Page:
Sept. 3, 2010
By Matt Winkeljohn
You know me well enough – at least a good number of you do – to know that I don’t always stay dead on point, and so it will be for a moment here as I begin with an anecdote that on its surface will appear to have nothing to do with Georgia Tech’s season opener.
At my son’s middle school today, another father and I spoke briefly and passionately with each other about watching the last vestiges of boyhood slip away from our sons as they move toward adulthood. The changing voices, the leaner, more angular bodies, the changing priorities and – thankfully – a move toward intellectual and personal accountability.
Oddly, or perhaps not so oddly given the way my thought patterns run, it dawned on me later in the day that Tech’s football boyhood has disappeared completely.
This is a mature program now, not remotely in flux. This operation is in adulthood. There is only a little guesswork left, and that is standard for even the most established programs with roster turnover and the like.
Even head coach Paul Johnson has said recently that there is a night and day difference between the vibe around the Yellow Jackets entering today’s game against South Carolina State and the feelings and emotions he had heading into the season opener in 2008, his first on The Flats.
There are more players than not in the program now that Johnson and his staff recruited. The majority of players who will start today have played before, a few more redshirted their first year on campus and therefore have been around long enough to be drilled to do what is asked of them.
Johnson said that he knows now what to expect where in ’08 he had hardly a clue. That’s not a standard pronouncement, as Ivan Maisel’s excellent piece on ESPN.com suggested Friday. Many, likely most, and perhaps all coaches dread opening day in some fashion because there are unknowns about to be played out; starters who haven’t started before, players who haven’t played.
Yet as anyone who is likely to read this knows (it is a Tech-specific publication, after all), Johnson is rarely standard.
Don’t mistake this as a suggestion that Johnson is in his confidence bucking a trend among his peers to an absurd degree, like say former Georgia coach Jim Donnan’s offseason comment years ago that he’d waited the better part of a lifetime to steer a team with so much talent and experience as the upcoming edition only to have the Bulldogs bomb that season.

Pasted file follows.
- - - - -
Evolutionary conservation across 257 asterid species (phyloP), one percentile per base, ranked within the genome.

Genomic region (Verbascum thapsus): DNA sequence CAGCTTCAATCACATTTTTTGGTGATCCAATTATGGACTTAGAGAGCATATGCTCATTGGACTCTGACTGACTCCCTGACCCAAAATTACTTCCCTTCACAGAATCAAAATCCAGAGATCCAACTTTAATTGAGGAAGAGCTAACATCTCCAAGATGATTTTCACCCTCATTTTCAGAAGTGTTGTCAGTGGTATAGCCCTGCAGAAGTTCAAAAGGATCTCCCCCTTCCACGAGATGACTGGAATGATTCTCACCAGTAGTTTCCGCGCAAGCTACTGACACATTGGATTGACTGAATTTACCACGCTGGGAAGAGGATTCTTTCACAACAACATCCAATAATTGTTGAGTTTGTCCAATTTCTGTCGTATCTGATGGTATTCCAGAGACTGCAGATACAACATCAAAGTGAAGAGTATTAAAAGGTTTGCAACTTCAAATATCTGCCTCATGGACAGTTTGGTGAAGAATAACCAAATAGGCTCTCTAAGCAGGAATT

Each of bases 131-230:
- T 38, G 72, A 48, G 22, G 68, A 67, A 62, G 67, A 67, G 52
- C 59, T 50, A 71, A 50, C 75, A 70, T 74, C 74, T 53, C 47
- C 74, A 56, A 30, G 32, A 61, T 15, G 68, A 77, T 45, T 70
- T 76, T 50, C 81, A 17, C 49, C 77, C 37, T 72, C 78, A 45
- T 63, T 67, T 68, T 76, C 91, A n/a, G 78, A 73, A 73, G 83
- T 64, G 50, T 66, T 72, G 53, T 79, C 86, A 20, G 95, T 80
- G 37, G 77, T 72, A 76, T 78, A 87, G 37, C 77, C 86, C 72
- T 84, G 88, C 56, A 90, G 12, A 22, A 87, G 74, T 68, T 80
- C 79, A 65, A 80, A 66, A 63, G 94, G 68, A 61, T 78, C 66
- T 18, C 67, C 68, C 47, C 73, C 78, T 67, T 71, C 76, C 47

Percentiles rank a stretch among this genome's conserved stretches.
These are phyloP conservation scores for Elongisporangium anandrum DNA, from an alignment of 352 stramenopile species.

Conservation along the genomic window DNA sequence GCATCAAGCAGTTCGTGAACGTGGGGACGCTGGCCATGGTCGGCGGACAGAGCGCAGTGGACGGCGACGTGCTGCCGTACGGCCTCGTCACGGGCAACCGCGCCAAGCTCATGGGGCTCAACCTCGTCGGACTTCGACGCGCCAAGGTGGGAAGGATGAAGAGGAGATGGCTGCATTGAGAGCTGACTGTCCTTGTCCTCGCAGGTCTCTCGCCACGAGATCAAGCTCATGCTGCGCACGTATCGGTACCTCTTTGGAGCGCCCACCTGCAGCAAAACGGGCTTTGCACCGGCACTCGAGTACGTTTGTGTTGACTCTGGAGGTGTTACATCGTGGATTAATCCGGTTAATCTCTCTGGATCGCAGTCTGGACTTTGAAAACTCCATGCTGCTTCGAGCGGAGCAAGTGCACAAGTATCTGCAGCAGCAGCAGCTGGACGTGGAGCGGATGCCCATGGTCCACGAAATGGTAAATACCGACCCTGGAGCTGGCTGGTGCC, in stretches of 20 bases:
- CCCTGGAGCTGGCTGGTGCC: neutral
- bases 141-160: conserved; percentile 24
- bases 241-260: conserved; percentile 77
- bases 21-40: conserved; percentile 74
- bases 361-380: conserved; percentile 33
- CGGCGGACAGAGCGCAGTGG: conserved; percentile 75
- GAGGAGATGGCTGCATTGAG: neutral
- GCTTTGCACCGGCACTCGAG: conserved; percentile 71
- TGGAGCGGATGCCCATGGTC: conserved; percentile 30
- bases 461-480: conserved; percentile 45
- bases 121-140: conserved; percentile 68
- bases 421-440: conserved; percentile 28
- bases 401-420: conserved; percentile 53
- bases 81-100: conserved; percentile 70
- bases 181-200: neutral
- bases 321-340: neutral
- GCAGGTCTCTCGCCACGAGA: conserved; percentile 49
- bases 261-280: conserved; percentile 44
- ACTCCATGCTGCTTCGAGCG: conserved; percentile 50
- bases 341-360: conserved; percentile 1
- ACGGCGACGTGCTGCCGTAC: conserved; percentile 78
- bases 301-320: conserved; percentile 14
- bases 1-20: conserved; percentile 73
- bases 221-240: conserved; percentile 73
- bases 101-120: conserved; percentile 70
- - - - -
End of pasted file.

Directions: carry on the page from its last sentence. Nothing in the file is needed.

Johnson may one day have more talented teams. He likely had more top shelf talent last season.
There’s no way, however, that he had as much depth and personal accountability as the Jackets have this season.
That the Jackets are ranked in the mid-teens by most is a testament to what Johnson has done in amassing 20 wins and an ACC title in two seasons at Tech while deploying more players who he did not recruit than those he did. More, but not all, prognosticators have come to respect what Johnson has done and acknowledge that it’s no fluke.
The fact that Johnson has added two former head coaches to his staff in defensive coordinator Al Groh and defensive line coach Andy McCollum has aided perceptions, too. That they happen to labor on the side of the ball that has long been perceived as an Achilles’ heel for Johnson’s team is a testament to another form of acknowledgement from Johnson himself.
Prognosticators are acknowledging this as well.
When you can lose Jonathan Dwyer, Demaryius Thomas, Derrick Morgan, Morgan Burnett and Cord Howard to NFL training camps, starting guard Joseph Gilbert to graduation and a start-up program down the street from Georgia Tech, and super steady linebacker Sedric Griffin to graduation and yet be viewed to be roughly on par with where you were to start last season, you’ve grown up.
None of this means that Tech will match or surpass last year’s ACC championship season.
As Johnson himself has said more than once, the Jackets may be a better team yet not win as many games. Such are the vagaries of sport. Look at last year; what if Josh (that was his name then) Nesbitt doesn’t score that touchdown on fourth down in overtime against Wake Forest? What if Scott Blair doesn’t make all those field goals against Clemson – twice?
Hey, here’s vague: my son still leaves his socks (and worse) all over the place. Perfection is not always attainable no matter one’s maturity level.
There’s a certain wistfulness that goes with watching the boy morph away from innocence, but it’s probably not analogous to suggest that you might rue watching the Jackets grow up.
It’s a beautiful thing all the way around.
Yet reality is that while it is abundantly reasonable to expect success on a significant level now there comes with that more adult-like accountability. Expectation has been forged through results and method.
Random guesswork has been replaced by educated guesses, and for my two cents I think the Jackets are going to man up and be in the thick of it from start to finish this season.
OK, I’m coming with the camera today before the game to check on some very confident tailgaters, see if they’ve got their pre-game dialed up. I’ll write something for this evening’s special edition of Sting Daily. Plus, if you’re inclined to use your Star Trek-like hand-held communication devices and send thoughts to firstname.lastname@example.org during and (quickly) after the game today, perhaps we’ll publish some of the most interesting thoughts. Surely, you can do better than I.
P.S. Today’s entry was written with the Counting Crows, the Cure, U2, The Killers and Usher (one of my daughters invaded my iPod) on the headset. It all seemed to help. Whatcha think?